Friday, October 12, 2012

Having The Teaching Of Kindness On Our Tongues

A verse that occurs to me frequently is from Proverbs 31: "The teaching of kindness is on her tongue" (Proverbs 31:26). How I've so wanted and so often failed to be the one of whom that description is true! Yet I keep reaching for it in the Lord.

I say "in the Lord" because as much as we all love and admire such virtues as kindness, patience, humility and love, we will never attain to them in reality apart from both (1) the Lord Jesus enabling us to have and perform such virtues, and (2) our doing them for his sake and honor and glory. A shorter sentence from the Bible (with commentary): "All our [own] righteousness [our own mere attempt at pleasing God] is like filthy rags [to God]" (Isaiah 64:6, Romans 10:3-4 ). Of course that's true. All of rebellious (i.e., outside of Christ) attempts at true virtue are tainted with self-serving, resentment and pride. God, who is Virtue and who created man to reflect it, is unimpressed by man's attempts as he thinks to by-pass the Creator, yet somehow mimic his virtues. At least that's my way of thinking about it.

Paul  talked in Romans 7 about how as  Jew, he had inevitably failed at doing the good he wanted to do. Meanwhile he kept doing the things he didn't want to do. No matter how hard he tried to be patient, for example [I imagine], he would inevitably find himself exploding with anger over something trivial. What was the answer to this terrible dilemma?

The answer was in what God has done: what even the Ten Commandments, since they were to be kept by such weak people as Paul and us, could not do. He sent his own Son (Romans 8:1-8) to live and walk around in the flesh like us, except that he would do the good we're unable to do, and he would not do the evil we find impossible to keep away from. Jesus would perform all the righteous requirements of God's Law, perfectly, without sin. Then he would die in our place, and be raised from the dead; and risen, impute his own record of perfect service and righteousness to all who by faith turn from their own efforts and trust in his perfect accomplishment.

Those who trust in this way find that God has not only forgiven their failures to keep his commands, but has given them a new life and principle within that enables them to actually keep them! Imperfectly, yes (it's why we will always need Christ's perfection reckoned to our account), but pleasing to God because of Christ, and because we do it for his sake.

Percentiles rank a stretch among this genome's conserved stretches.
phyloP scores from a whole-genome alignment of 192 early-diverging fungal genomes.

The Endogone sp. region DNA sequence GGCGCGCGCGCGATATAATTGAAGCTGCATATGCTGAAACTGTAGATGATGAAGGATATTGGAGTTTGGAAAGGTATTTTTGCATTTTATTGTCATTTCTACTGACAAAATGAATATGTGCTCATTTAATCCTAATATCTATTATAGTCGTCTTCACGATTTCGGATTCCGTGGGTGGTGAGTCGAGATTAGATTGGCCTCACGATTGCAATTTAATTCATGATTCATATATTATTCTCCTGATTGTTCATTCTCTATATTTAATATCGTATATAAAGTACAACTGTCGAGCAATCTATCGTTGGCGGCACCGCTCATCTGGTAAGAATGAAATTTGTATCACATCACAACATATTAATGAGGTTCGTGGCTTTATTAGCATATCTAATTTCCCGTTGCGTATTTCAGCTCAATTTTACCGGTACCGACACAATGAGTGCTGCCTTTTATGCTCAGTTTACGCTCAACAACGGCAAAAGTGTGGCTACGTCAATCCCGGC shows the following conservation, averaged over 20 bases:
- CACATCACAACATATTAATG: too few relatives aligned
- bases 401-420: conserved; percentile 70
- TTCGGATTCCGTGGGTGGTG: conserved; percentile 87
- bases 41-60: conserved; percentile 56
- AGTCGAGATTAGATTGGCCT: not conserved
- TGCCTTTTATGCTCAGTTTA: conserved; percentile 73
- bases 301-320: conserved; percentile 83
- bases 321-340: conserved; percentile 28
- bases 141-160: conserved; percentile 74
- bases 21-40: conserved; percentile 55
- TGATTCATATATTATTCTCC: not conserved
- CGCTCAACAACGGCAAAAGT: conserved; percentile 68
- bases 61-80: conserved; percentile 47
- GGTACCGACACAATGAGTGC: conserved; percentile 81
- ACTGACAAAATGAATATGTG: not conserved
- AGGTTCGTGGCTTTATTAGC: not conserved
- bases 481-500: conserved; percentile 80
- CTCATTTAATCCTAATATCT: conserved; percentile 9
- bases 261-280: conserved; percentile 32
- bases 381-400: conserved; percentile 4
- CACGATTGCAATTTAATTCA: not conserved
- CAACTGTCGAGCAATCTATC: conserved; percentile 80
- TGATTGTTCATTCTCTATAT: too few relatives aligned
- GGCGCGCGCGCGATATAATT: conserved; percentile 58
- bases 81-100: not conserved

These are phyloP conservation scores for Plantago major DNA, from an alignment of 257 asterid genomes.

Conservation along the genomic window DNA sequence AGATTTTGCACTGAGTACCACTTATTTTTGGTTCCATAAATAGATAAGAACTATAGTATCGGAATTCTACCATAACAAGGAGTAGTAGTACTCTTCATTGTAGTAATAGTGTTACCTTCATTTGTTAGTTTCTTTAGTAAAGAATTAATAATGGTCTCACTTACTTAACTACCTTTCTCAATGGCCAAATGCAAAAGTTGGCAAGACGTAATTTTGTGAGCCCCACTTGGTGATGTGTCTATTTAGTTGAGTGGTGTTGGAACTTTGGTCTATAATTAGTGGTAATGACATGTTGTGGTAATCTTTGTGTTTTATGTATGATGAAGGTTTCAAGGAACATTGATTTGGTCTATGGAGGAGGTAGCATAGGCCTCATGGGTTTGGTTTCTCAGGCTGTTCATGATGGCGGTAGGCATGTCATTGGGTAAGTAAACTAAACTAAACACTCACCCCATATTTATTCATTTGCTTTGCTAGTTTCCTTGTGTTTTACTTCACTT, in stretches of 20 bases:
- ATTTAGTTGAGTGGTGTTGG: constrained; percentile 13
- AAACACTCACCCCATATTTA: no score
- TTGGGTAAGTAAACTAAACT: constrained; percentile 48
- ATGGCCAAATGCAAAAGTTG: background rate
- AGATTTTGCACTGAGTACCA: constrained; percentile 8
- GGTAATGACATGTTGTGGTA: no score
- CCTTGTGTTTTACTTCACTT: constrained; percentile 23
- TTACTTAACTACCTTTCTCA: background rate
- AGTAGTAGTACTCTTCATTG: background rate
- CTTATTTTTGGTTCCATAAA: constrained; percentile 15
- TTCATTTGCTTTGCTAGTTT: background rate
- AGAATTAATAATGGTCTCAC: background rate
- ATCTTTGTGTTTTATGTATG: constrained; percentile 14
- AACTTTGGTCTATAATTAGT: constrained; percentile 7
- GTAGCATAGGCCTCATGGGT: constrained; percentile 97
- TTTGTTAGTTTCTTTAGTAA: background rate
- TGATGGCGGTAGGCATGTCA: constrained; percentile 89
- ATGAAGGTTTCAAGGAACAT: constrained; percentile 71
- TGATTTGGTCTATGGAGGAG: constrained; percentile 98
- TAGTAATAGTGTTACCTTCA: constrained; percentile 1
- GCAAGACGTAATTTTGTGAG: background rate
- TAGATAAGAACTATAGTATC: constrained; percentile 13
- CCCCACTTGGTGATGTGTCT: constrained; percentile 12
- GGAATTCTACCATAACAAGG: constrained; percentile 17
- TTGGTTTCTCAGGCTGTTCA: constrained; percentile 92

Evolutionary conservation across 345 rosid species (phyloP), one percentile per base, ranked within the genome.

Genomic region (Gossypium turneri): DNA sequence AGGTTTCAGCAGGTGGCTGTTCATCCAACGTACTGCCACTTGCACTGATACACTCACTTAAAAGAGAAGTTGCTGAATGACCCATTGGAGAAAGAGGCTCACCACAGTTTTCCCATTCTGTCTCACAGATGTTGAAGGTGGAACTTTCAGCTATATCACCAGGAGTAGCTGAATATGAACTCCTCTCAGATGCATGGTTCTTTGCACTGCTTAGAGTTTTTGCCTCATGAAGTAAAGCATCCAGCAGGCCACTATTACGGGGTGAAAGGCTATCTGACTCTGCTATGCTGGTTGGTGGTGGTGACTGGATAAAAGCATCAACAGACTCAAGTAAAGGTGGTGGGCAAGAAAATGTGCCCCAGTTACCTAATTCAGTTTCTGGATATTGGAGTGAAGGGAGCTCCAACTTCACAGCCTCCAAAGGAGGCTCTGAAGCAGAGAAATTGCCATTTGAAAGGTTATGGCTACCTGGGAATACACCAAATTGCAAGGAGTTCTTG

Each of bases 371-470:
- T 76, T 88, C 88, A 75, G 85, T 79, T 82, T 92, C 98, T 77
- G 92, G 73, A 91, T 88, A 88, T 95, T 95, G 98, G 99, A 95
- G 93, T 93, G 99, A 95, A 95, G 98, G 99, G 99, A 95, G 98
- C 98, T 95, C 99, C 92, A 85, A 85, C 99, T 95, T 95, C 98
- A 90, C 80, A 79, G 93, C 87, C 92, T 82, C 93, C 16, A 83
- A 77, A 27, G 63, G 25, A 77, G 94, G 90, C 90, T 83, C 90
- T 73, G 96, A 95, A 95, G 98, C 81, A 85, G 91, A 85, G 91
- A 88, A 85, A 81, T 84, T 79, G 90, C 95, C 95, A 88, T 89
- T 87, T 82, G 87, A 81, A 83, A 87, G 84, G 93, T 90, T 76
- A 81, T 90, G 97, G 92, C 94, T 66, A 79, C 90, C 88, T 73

Becoming women who really can have the teaching of kindness on our lips doesn't happen overnight, and none of us will be perfectly kind (not yet). But progress will be made. The sorrows and trials of life will likely be God's tools of discipline that he, in his kindness, will use to make us more like his Son (his ultimate purpose for all those who are his). His Son, being divine, is (among many other things) kind! The daughters of Eve are especially meant to reflect that kindness, especially to those they care for. I'm so thankful for God's provision for this-- he can and will give mothers and daughters who have trusted him the teaching of kindness for their lips. He has given us new hearts, where a new principle of life enables us to do good things for the sake of Christ.

Wednesday, October 10, 2012

Our Wanters Are Defective

Our wanters are defective. When we read in Romans 8:26-30 that "God causes all things to work together for good to those who love him", we so want the "good" promised to be an end to the current pain, sorrow, or affliction. That's just natural for us; pain and sorrow and affliction can be crushing, and feel like death to us. We know, instinctively, that we really weren't meant for it. We want to hold on to hope that life will get better.

A careful reading of Romans 8, though, shows that the "good" promised there is conformity to "the image of his Son". Paul is taking great pains to reassure his readers that this is a good that will surely come about, even by way of the pain and sorrow and affliction. A funny kind of reassurance this is-- not exactly what we were hoping for-- unless we've learned to want God's will to be done above all else.

This is where our wanters are defective, and why prayer is so important. Our prayers are to be all about God's will being done-- not speculative ideas about what his will might be in some certain area of life, but the sure revelation of what his will is, revealed to us in the scriptures. This is all God requires of us-- to know and understand that will. And to want that will to be done, on earth as it is in heaven.

If (when) we find that our wanters don't match up with God's plans, God has provided help. We must pray very earnestly, as sincerely as we can, that he will change what we want, and trust that it's his kind intention to do so. He can and will change our desires to match up with his desires. This kind of praying is right in line with his revealed will for us in the Bible. This kind of praying gets answered "Yes" by him.

To change our wanters, to conform us to the image of his Son who came to do the will of God (Hebrews 10:7) is the purpose of all the pain, all the sorrow, all the affliction. Without it, I'm afraid it's true that I would simply enjoy his blessings and not care so much about what his real purposes are for me, for his church, and for the world. God is able, willing, and more than that, determined to change our defective wanters. Because he is our Father, and we are adopted, and are being prepared for a great inheritance (Romans 8:12-30) and he loves us.